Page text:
My clients continually say they want to take care of their bodies on a deep level.
This can only happen when we reduce the toxins we consume – through what we breathe, eat, and put on our bodies.
Commercial sunscreen is one of those toxins we should avoid.
Of the sixteen UV filters approved by the FDA for use as sunscreen ingredients, NONE of them were subject to full research before approval.
There are two types of UV filters – chemical and physical.
Chemical filters absorb UV rays, while physical filters scatter and reflect UV rays.
Each of the chemical and physical filters in sunscreen has its own toxicity; they’re all toxic – to both humans and the environment.1
Chemical filters are known endocrine disrupters. That is, they mimic and displace our own hormones so that they cannot perform their vital functions.2
They also alter and interfere with reproduction.
“It makes the fish intersex. Their ovaries’ material gets mixed up with testicular material. They quit spawning.”3
This hormonal mix up doesn’t stop with fish. Sunscreens contain very strong anti-testosterone chemicals. “Our kids don’t know if they’re boys or girls.”4
And sunscreens are now in our water. Even if kids don’t use sunscreens, they’re drinking these toxic chemicals.5
All chemical filters are fat-soluble, which allows them to easily get into the brain, impair nerve transmission, and cause a toxic effect on the nerves.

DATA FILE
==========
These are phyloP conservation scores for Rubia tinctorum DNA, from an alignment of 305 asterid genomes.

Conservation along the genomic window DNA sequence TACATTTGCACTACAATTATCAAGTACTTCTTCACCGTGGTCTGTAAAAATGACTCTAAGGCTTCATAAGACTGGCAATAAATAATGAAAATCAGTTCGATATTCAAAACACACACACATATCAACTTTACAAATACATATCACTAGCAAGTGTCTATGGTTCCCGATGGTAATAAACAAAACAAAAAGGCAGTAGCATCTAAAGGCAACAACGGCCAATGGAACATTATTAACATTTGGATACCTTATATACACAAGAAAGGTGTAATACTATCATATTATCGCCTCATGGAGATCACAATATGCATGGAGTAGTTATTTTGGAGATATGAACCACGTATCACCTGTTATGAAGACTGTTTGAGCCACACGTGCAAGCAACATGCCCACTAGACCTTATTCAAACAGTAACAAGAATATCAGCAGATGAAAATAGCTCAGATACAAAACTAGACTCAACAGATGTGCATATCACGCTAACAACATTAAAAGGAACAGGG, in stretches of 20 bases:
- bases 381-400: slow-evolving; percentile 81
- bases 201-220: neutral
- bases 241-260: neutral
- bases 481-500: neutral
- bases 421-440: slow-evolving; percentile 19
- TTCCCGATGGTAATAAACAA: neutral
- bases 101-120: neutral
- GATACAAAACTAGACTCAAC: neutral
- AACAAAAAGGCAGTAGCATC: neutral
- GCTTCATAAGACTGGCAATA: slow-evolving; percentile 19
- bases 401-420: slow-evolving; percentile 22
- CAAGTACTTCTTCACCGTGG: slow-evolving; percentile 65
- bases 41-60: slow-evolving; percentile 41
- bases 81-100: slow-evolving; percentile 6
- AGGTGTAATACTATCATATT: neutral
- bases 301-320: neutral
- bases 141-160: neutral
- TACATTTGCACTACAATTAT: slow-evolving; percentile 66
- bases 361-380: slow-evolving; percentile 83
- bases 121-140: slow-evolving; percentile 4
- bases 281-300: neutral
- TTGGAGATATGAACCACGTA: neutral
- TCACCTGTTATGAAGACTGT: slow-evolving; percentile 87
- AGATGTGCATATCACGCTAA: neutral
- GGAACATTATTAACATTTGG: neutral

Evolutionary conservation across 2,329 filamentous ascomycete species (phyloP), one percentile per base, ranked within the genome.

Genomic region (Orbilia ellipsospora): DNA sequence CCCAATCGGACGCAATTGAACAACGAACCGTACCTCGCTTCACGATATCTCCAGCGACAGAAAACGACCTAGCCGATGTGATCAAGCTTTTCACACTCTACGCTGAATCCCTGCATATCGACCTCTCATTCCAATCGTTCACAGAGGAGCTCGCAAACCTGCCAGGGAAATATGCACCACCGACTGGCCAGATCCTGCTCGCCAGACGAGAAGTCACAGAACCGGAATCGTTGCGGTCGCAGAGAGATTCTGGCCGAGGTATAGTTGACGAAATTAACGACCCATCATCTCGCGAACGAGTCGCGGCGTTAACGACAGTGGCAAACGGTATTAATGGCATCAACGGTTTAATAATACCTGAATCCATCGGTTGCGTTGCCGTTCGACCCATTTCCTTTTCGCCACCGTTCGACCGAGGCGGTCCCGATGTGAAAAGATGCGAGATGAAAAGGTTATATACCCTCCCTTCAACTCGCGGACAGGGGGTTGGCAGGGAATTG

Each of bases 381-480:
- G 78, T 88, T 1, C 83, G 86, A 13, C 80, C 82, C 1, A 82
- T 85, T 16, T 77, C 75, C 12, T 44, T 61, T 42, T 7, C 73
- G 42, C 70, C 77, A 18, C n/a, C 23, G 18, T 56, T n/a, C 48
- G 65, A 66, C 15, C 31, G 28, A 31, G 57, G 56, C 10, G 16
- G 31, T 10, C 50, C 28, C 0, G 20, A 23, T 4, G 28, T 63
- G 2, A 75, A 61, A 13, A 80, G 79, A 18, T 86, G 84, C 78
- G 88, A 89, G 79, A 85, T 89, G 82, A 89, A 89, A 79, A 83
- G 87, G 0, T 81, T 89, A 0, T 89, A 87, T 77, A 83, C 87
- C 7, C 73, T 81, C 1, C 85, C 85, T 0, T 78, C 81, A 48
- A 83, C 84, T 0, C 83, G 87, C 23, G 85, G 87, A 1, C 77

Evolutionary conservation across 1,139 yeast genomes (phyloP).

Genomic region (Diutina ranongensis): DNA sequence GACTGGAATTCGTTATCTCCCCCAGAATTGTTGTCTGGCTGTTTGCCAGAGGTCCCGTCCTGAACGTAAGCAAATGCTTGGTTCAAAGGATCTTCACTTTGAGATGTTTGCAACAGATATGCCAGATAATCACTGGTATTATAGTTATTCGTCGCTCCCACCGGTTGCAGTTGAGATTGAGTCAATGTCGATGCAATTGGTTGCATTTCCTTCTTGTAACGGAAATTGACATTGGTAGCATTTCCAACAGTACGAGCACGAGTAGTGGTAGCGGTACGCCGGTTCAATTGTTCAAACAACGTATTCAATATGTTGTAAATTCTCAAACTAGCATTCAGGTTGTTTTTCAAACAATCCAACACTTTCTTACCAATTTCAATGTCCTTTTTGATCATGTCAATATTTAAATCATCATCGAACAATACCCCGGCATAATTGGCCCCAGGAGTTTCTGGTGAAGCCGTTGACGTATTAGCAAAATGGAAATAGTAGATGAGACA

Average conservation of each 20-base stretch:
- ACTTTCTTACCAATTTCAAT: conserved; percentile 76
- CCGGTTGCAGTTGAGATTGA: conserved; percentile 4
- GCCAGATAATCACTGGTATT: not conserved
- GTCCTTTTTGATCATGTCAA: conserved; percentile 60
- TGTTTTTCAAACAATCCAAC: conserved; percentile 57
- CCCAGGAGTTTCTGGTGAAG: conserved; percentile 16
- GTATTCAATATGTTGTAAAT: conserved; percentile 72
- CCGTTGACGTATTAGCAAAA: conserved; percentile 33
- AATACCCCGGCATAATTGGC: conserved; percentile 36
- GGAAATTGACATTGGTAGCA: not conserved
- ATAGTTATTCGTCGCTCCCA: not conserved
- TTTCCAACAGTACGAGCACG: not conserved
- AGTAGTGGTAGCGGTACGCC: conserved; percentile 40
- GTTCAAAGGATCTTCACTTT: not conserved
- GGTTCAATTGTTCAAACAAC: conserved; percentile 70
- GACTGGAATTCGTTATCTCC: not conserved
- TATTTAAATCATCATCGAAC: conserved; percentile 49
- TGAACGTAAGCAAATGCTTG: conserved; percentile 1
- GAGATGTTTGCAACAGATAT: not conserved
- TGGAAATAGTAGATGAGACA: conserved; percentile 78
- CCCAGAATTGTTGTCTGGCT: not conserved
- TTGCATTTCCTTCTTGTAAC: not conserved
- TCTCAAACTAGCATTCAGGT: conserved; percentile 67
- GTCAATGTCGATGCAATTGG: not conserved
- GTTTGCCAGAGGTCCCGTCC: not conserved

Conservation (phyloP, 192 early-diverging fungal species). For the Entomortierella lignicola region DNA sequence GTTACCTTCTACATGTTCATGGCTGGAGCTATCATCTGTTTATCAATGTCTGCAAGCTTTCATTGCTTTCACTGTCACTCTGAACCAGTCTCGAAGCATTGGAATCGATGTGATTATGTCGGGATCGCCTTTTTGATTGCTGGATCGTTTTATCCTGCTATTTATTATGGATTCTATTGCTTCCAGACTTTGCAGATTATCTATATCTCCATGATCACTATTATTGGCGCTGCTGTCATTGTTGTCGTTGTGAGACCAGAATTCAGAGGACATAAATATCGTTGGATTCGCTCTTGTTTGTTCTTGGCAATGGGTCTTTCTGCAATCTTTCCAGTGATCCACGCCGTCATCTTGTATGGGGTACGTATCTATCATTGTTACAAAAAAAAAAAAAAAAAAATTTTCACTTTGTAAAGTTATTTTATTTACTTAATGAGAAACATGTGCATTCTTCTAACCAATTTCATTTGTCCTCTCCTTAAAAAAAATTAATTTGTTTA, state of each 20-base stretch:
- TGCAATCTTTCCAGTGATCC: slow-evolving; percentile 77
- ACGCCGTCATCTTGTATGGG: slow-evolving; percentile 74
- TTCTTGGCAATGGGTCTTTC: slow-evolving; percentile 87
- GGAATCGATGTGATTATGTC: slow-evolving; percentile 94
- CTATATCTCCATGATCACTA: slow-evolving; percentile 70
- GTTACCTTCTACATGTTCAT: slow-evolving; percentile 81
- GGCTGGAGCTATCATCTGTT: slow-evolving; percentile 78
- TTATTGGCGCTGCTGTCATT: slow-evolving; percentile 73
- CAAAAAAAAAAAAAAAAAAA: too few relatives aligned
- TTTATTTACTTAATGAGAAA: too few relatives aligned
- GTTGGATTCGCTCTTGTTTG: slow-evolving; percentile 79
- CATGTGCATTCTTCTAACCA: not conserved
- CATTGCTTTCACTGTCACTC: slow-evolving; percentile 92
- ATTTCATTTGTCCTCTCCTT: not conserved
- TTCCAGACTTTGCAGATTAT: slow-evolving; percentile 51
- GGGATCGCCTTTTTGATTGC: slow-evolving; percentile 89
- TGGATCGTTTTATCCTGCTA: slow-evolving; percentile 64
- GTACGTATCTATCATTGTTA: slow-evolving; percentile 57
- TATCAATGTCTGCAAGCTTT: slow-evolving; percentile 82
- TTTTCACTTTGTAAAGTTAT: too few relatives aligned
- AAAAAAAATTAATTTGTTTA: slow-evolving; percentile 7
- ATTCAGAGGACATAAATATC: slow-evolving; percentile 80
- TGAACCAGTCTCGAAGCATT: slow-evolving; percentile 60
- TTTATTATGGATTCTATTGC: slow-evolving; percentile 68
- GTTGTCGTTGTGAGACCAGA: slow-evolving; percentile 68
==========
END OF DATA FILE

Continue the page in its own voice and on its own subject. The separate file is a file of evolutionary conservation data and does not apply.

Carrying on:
The two physical filters found in sunscreens are zinc oxide (ZnO) and titanium dioxide (TiO2). They’re the ones that coat your skin white in their bulk paste form.
At one time it was believed that this bulk pasty form was safe.
Based on this assumption, in 1999, the FDA approved the use of nanosize and micronized zinc oxide and titanium dioxide particles in sunscreens and other consumer products…
without evidence of safety.6
Subsequent research has shown that both the bulk paste and smaller particles are harmful. Both can damage our cell membranes.7
Manufacturers are not required to list particle size on their labeling. Thus, we as consumers are unaware of their presence in sunscreens and other products and their potential harm.
See Note 1 to gain an understanding of particle size and products containing ZnO and TiO2 nanoparticles.
The interaction of nanoparticles and UV radiation damage cells and DNA. Titanium dioxide disrupts the body’s ability to perform its normal DNA repair, which is essential for good health.8
Titanium dioxide has also been shown to interfere with reproduction. This interference includes premature and suppressed egg development, death of ovary cells, deformed follicle growth, decreased testosterone and decreased sperm count.9,10,11,12,13,14,15,16,17
What’s more concerning is that these nanoparticles do not leave the body. Their harmful effects can accumulate and continue indefinitely.18
Spray sunscreens pose an even greater threat than lotions. Inhalation increases exposure of the brain to zinc nanoparticles because the olfactory nerves can directly transport the nanoparticles into the brain.19